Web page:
Tiger football coach Jeremy Clodfelder voiced his concern on the new format, but stopped short of being completely upset with what may come his way.
“I am not happy with the way the voting went,” said Clodfelder. “What this means is that the rivalries that have been built up over decades are now gone. The ability to gameplan for teams will now be made more difficult early on, and we will not be able to see a kid mature and grow for an opposing team. Being able to scheme against a player such as Drew Moore from Red Hill will now be tougher.”
Another thing this will mean for schools such as Paris — which is basically geographically locked based on their proximity to the Indiana state line and on the far eastern side of the state — is travel will be a nightmare.
Imagine leaving school at 1 or 1:30 p.m. on Friday in order to play a district game across the state. Not to mention the fact that the return trip home will put the players back in their own beds around the 2 a.m. hour in some instances.
While some may say that this will be merely an inconvenience just four Fridays out of the season, ticket sales will also likely take a big hit.
People who attend road games against Little Illini Conference opponents are able to work until 5 p.m. and still have plenty of time to grab a bite to eat and still make it to the field prior to kickoff.
Not any longer.
Perhaps even more importantly, the gate and concessions for home games wil likely suffer. At Paris, the concessions for football are operated by the Paris JFL teams. The funds raised by them support that football program.
Paris High School athletic director Creighton Tarr also weighed in on the subject from a different point of view.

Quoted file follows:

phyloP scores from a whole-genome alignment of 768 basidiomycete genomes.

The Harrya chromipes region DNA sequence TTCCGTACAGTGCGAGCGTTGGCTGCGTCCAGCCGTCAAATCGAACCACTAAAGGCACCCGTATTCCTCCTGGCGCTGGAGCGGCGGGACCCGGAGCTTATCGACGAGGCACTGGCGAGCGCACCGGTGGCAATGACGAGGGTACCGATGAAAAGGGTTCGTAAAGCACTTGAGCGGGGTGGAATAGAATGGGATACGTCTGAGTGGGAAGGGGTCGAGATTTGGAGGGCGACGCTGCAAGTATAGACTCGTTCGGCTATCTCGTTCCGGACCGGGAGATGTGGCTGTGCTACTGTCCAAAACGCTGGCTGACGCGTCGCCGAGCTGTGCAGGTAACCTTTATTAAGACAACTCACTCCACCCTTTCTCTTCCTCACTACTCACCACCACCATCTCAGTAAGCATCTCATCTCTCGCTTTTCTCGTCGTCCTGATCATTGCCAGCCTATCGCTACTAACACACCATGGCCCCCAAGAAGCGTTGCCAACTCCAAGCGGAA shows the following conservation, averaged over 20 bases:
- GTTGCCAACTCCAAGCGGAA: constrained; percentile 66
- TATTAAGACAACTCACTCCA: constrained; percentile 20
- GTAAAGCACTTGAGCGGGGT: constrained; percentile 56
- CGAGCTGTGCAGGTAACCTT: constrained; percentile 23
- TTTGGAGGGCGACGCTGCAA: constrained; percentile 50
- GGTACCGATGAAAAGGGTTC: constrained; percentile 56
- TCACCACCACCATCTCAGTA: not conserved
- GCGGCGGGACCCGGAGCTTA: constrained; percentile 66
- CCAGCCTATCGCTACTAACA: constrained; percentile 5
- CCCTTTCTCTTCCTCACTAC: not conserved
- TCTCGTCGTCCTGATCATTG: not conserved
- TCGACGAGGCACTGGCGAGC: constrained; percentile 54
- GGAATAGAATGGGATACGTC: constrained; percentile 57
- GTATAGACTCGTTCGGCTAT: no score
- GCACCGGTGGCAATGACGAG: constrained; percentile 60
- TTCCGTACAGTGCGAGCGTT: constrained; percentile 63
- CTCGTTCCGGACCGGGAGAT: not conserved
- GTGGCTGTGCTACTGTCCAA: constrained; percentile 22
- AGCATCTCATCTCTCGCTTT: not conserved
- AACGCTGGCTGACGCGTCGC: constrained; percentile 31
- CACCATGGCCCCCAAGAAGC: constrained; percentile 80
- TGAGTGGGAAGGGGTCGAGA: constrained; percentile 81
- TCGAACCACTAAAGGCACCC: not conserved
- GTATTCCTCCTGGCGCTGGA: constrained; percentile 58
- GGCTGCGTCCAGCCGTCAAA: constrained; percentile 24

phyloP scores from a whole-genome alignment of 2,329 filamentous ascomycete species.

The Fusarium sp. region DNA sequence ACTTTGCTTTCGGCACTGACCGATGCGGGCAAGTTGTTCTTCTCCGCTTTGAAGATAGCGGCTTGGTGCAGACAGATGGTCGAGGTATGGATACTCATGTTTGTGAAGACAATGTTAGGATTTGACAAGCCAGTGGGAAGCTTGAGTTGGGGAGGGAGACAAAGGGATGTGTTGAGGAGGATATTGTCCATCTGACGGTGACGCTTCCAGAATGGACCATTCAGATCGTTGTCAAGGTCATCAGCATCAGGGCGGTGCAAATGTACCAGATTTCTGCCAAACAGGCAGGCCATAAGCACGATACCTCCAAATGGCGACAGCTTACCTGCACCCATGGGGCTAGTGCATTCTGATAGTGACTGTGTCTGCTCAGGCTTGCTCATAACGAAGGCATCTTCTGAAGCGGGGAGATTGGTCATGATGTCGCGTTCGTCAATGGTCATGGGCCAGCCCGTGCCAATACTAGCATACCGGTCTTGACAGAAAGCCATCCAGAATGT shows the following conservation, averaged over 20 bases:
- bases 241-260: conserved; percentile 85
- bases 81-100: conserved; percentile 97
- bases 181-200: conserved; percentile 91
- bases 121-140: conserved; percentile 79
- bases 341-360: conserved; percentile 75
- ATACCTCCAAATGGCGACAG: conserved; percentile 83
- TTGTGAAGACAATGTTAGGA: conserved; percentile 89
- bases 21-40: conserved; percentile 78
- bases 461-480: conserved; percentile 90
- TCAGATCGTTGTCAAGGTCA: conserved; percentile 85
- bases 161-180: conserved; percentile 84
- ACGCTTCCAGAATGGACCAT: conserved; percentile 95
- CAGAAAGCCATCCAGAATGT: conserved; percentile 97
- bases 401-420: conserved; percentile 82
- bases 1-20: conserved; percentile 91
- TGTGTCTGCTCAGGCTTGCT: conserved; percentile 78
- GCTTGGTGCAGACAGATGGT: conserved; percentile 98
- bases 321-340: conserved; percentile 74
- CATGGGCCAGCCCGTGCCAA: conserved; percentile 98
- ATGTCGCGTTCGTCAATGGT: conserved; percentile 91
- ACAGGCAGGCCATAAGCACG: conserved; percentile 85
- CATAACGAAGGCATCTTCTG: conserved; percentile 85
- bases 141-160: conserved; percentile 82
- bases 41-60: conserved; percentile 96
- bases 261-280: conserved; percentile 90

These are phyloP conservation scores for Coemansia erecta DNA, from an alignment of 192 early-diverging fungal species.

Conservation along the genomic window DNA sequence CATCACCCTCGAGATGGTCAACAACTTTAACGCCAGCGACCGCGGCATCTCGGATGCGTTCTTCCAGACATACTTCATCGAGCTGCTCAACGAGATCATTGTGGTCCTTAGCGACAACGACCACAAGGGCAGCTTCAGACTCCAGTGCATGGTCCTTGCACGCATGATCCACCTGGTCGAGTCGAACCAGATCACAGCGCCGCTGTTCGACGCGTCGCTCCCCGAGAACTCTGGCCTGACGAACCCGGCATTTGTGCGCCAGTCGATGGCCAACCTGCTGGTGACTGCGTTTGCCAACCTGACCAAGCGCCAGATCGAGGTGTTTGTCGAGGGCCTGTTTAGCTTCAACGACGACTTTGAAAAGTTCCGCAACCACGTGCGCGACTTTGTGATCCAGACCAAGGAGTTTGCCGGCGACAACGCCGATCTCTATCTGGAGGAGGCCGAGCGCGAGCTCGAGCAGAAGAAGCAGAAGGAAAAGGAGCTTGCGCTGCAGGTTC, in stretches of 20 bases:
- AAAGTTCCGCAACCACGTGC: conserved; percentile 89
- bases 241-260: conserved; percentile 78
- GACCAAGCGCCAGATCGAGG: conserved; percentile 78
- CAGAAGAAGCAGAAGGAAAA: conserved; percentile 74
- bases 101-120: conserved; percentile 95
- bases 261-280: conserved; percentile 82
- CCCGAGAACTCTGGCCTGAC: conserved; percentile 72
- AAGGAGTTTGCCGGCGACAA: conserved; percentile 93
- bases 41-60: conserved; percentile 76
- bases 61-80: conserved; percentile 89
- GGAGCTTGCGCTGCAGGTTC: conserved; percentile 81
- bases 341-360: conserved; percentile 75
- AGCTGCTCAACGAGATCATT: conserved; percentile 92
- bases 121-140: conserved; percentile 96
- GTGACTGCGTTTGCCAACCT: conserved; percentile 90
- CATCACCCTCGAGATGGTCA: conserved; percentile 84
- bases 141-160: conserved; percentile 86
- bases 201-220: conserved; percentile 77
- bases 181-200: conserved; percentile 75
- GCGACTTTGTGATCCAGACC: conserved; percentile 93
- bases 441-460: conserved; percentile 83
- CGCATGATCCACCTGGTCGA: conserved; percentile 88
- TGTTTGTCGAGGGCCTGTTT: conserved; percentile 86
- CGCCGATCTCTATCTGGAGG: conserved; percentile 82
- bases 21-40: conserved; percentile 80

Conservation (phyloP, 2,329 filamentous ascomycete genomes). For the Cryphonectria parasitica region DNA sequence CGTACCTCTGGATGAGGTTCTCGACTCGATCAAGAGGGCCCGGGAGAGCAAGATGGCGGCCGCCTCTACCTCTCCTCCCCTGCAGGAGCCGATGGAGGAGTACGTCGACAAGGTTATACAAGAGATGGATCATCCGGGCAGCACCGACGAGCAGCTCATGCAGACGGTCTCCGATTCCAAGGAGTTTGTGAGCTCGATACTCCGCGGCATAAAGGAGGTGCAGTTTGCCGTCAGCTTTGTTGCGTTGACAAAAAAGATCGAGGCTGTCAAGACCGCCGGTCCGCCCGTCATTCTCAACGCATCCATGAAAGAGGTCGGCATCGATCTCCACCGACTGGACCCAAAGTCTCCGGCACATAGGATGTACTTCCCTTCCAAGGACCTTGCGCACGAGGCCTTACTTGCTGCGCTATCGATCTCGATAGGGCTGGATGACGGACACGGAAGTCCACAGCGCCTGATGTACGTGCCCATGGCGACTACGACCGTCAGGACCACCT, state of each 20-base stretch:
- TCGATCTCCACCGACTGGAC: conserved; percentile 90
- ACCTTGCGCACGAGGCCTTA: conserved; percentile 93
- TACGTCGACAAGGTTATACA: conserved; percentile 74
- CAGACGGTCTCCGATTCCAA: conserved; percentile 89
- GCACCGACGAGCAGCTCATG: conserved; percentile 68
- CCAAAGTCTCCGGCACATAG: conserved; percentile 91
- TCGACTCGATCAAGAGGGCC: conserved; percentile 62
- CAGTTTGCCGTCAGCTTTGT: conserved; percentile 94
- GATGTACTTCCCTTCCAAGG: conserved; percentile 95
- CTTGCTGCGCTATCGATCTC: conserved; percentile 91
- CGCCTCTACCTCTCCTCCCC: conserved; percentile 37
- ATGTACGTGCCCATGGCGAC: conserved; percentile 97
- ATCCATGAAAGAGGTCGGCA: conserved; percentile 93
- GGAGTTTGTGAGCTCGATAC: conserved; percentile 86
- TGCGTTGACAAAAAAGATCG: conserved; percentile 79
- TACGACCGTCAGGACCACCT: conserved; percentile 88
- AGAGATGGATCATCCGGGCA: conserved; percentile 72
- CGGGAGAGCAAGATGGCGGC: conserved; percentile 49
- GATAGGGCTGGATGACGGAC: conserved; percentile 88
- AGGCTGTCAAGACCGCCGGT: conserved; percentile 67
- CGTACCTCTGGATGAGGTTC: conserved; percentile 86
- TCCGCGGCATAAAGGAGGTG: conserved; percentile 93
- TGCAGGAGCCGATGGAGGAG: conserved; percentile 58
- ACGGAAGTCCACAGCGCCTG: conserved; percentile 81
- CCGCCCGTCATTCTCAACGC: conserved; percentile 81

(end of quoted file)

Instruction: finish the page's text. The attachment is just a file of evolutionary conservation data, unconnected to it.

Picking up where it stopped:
“As an AD, who is going to have some scheduling issues, I am not in favor of the new format,” Tarr observed. “I am worried about lower level football games (JV contests played on Monday nights), what class we will be playing in, finding officiating crews, a major increase in travel expenses, and finding non-district opponents.”
Clodfelder and Tarr both agreed the loss of special rivalry games is near the top of the list of their concerns.
“I hate the possibility of losing some of our special rivalries that we have here,” Tarr noted. “Our Shriners game against Robinson is in jeopardy, and playing local teams like Marshall, Casey, Newton and Olney are all up in the air right now.”
While the vote is going to change a lot of things for Paris, it will also change the way most of us have known football to be throughout the state.
“You will definitely start to see a lot of co-op schools drop one another, so that teams can go to a lower class.” said Tarr. “You will also see several smaller schools join eight-man football.” Eight man football is now sanctioned by the IHSA.
One thing that will not change though is the commitment from both Tarr and Clodfelder to put make the best of the situation — even though it will not be fully clear until the 2021 school year.
“Things change,” said Tarr. “But at the end of the day, the goal of the football team at PHS is, and always will be, to play football the right way and to take pride in playing for our program, our school, and our community.”
As we all know, change will occur. That does not always mean that change is for the better. Until we see how this new system shakes out, it may help ease the sting of such an overwhelming overhaul.
To be continued…..in 2021.